And these methods work. Contrary to the myth that giving people money makes them lazy, research around the world shows that conditional cash transfers like the ones Unbound employs have positive long-term impacts. Children stay in school longer, their overall educational and health outcomes improve and they grow up to get better jobs.
Together, you and the rest of the Unbound community of sponsors provide opportunity.
Social worker Anibal Perez (right) visits with Angelica and Emerson, the mother and brother of sponsored child Ada in Guatemala. This photo was featured in a story that received second place in a feature writing category at the Catholic Press Awards.
Unbound is pleased to announce that we brought home two honors from this year’s Catholic Press Awards, sponsored by the Catholic Press Association.
Unbound is rolling out changes to our blog line-up and scheduling starting this week! We’ll still post three times a week, but now it will be on Monday, Wednesday and Friday. Also new will be the introduction of our Faith Reflections series, which will typically publish on Wednesday.
What are Faith Reflections?
Each week, Unbound delivers a faith-based reflection to inboxes around the world through our Prayer Partners email. These reflections cover a variety of topics, such as Unbound’s values or special observances, and offer the chance to join the Unbound community in reflection and prayer. Everyone is welcome to sign up to receive these emails, but we also want to make these reflections more accessible outside of the inbox.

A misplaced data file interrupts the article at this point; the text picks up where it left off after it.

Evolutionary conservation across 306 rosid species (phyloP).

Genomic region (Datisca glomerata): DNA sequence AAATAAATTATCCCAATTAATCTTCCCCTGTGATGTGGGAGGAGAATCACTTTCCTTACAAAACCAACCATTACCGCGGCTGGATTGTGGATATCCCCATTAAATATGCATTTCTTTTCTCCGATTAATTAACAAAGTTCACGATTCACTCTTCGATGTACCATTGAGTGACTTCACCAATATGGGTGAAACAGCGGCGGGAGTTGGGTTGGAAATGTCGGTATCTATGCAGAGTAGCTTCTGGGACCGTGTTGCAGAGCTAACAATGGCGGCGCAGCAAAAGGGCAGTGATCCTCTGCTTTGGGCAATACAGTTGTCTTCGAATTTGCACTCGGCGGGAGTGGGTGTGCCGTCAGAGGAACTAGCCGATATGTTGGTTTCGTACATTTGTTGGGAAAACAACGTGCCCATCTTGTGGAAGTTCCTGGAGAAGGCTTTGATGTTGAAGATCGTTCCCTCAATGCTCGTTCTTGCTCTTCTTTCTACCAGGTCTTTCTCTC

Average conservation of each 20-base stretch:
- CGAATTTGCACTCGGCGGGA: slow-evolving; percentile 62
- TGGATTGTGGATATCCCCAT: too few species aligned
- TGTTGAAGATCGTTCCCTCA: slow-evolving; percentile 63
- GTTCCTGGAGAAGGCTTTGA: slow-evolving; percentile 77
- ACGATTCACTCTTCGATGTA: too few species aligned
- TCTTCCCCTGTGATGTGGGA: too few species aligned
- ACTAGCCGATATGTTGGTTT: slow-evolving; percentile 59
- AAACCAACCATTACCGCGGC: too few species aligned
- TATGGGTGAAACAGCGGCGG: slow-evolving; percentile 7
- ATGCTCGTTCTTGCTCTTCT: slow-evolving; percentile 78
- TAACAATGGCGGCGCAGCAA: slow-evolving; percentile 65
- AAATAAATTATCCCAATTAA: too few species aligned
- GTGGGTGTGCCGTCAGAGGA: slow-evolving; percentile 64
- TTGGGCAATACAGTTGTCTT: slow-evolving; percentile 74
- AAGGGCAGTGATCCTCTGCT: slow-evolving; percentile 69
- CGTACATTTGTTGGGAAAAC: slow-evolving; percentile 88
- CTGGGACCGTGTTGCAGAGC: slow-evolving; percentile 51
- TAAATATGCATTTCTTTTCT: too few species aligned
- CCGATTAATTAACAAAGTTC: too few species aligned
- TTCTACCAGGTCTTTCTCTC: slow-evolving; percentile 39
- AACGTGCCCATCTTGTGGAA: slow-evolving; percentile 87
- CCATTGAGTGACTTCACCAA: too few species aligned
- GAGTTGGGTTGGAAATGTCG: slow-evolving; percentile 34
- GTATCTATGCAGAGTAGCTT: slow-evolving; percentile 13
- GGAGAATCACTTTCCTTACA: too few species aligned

From now on, we’ll also share the weekly reflections on the Unbound blog. This will make them easier to share with others or search for a specific topic, all without cluttering your inbox.
Unbound seeks to be a gentle agent of peace in the world, and we celebrate all the moments of connection we are privileged to witness between members of our community of different faith traditions.
Throughout the world, Muslims are concluding the month of Ramadan. A period of fasting, prayer and acts of charity, Ramadan reflects the pillars of Islam.
The Ramadan fast, from sunrise to sunset throughout the month, is an act of personal discipline aimed at helping the faithful grow closer to God by focusing on the interior life. Many Muslims, like Christians who fast during Lent, also believe the practice helps them grow in solidarity with others.
In a 2015 story featured on the Unbound blog, Fatuma, the mother of former sponsored youth Fosia in Kenya, spoke of how Ramadan has helped her grow in compassion for her neighbors, many of whom do not share her Muslim faith.
“During the Ramadan fast, we especially feel connected to the many in our neighborhood who go without food because of poverty,” she said. … “When we break our fast in the evening, we make sure that we share our food with our neighbors. When we get food from Unbound, and one of our neighbors has nothing, we gladly share with them.”
By Abby Melgren, volunteer outreach coordinator
Abby Melgren (right) rests with other Trailblazers after running the Hospital Hill Run 5K June 2.
Kelly and Kyle Akers have joy on their faces as they near the finish line. In addition to being a Trailblazer, Kelly is also the digital strategy manager for Unbound.
When the summer heat is unbearable, and when the hill just a few paces away is unthinkable, one thing keeps me going: I’m running for a reason.
Unbound first took part in Hospital Hill Run in 2014, and later became one of the first Charity Partners. In 2014, the Unbound Trailblazer program was launched, giving both sponsors and Unbound supporters a way to support scholarship students through fundraising. The first Trailblazers quickly learned that the name of the race is a bit misleading. There’s not just one hill, but many.
However, the partnership is too important to let a few hills scare us off.